Tottenham Hotspur slammed after staff given a 20% pay cut
Former Tottenham Hotspur manager Harry Redknapp has slammed his old club for using the British government's furlough scheme to make 550 Spurs employees take a 20 per cent pay cut.
A measure to help workers hit by the coronavirus pandemic, the scheme guarantees 80 per cent of employees' income, up to a maximum of £2,500 (S$4,400) a month.
Spurs players, meanwhile, have not seen their significantly higher wages cut as football across most of the globe has been suspended due to the virus.
Redknapp told The Sun: "I can't believe it. Surely players should be taking a cut. This isn't for big clubs like Tottenham.
"I thought the government were going to pay ordinary people who are struggling...
"But you are talking here about a club where their players earn £10-12 million a year.
"Tottenham are owned by Joe Lewis, one of the richest men in the world, and his club are cutting the wages of all their non-football staff by 20 per cent. I can't believe it...
"They can all afford to hand over 10 per cent and I'd like to see the captain of every Premier League club call a meeting and say, 'Come on, guys, we are all in it together, let's donate to help our staff'."
Spurs' chairman Daniel Levy is the best paid CEO in the English Premier League, according to the Daily Mail.
They reported that in addition to his £4 million-a-year salary, he received a £3m bonus for the successful completion of the Tottenham Hotspur Stadium.
Former Arsenal midfielder Ray Parlour told talkSPORT: "The timing of Daniel Levy getting a £3m bonus is absolutely horrendous.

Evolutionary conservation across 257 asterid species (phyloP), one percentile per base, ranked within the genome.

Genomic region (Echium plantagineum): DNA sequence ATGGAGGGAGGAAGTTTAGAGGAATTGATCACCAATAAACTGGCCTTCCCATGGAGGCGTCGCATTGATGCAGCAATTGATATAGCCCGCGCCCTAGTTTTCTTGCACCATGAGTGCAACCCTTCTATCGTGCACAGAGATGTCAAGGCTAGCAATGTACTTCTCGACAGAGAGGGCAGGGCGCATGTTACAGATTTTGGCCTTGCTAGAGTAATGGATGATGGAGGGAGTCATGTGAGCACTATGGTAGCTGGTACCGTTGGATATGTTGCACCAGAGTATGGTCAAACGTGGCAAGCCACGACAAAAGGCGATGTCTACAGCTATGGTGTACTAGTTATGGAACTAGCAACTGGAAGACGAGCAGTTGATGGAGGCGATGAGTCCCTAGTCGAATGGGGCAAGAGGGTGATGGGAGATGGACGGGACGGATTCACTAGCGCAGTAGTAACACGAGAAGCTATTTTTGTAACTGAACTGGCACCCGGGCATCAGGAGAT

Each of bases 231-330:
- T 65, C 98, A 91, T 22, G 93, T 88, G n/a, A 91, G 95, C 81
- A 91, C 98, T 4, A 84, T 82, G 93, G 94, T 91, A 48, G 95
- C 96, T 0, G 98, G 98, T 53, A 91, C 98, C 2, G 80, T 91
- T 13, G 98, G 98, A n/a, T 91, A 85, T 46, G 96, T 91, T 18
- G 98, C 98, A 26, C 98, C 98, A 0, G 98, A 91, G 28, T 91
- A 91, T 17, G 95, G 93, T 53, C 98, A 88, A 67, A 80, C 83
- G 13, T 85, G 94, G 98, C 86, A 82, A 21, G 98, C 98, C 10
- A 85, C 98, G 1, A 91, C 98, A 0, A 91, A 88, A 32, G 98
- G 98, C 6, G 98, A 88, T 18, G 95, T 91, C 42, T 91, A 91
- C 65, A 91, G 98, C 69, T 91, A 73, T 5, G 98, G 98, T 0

"Then he has deferred pay from some of Spurs staff. These people need the money to live on. Lives are at stake - that is what is wrong in football at the moment."
With Newcastle United and Norwich City also using the furlough scheme, British politicians have accused EPL clubs of living in a "moral vacuum".
Said Julian Knight, chair of the Commons Digital, Culture, Media and Sport Committee: "This exposes the crazy economics in English football and the moral vacuum at its centre."
London Mayor Sadiq Khan told the BBC: "Highly paid football players are people who can carry the greatest burden and they should be the first ones to, with respect, sacrifice their salary, rather than the person selling the programme or the person who does catering."
Despite players at top European clubs like Bayern Munich, Juventus and Barcelona taking pay cuts, talks between the EPL and the Professional Footballers' Association over potential wage cuts or deferrals failed to reach an agreement yesterday.
However, Bournemouth boss Eddie Howe on Wednesday became the first EPL manager to take a voluntary pay cut.